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2-Photon Lithography for Nanofluidic Lab-on-Chip Devices

Vanderpoorten O, Challa PK, et al. "2-photon lithography for nanofluidic lab-on-chip devices." Biophysical Journal (2018), 144(3):1 689A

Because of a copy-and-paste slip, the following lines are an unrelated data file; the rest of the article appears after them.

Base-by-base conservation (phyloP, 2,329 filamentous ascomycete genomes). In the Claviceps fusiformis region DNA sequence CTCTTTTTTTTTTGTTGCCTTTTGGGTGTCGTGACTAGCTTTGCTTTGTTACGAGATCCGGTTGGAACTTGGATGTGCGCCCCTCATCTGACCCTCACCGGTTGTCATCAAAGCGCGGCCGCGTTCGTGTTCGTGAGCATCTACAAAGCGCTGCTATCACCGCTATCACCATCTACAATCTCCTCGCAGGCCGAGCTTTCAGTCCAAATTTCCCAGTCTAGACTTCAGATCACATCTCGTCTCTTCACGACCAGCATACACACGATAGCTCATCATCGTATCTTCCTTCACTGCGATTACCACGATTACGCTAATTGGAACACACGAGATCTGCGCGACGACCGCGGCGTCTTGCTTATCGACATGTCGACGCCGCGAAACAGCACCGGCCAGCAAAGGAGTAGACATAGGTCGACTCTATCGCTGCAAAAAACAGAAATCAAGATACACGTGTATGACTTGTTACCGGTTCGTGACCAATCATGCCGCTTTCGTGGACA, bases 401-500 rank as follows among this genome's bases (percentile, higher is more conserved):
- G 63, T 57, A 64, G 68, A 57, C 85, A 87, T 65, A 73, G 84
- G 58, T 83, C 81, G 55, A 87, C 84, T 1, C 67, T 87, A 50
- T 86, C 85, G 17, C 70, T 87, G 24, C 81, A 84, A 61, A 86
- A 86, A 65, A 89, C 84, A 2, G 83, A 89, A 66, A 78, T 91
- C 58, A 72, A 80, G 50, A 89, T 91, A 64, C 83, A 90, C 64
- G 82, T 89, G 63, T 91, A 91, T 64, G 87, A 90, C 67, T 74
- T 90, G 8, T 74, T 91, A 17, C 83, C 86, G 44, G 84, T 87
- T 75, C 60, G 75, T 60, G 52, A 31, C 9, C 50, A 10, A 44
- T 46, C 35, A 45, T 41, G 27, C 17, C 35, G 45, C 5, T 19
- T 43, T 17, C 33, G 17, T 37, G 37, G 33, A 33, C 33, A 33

The misfolding of proteins inside neuronal cells is known to be linked to neurodegenerative diseases such as Alzheimer's and Parkinson disease. Two promising approaches used by researchers in this field are: The usage of lab-on-chip devices to characterize proteins “in vitro” from a biophysics point of view and fluorescence microscopy to study the protein aggregation in living cells in scaffolds “in vivo”. The length of Amyloid-β 42 (M1-42) aggregates is connected to their toxicity and integrated nanofiltration methods to separate proteins in a microfluidic process pipeline are not available in biological research laboratory without access to expensive electron beam lithography systems as in clean-room facilities. Therefore, we present a novel soft lithography method to produce nanometric structures with two-photon lithography (2PL) for nanofluidic chip fabrication. We demonstrate a system capable of producing master wafers for nanofluidic devices and use these to measure the diffusion of fluorescently labelled Amyloid-β 42 in nanochannels. [1] We also show the fabrication of 3D cell scaffolds for more realistic 3D cell cultures, to improve studies of e.g. the protein Tau in Alzheimer's and its interplay with Amyloid-β 42. [2][3] To accelerate lab-on-chip development we overcome the current microscale fabrication capabilities by combining mask whole-wafer UV-lithography with locally 2P-written nano-sized functional features and make rapid nanofluidic chip prototyping possible.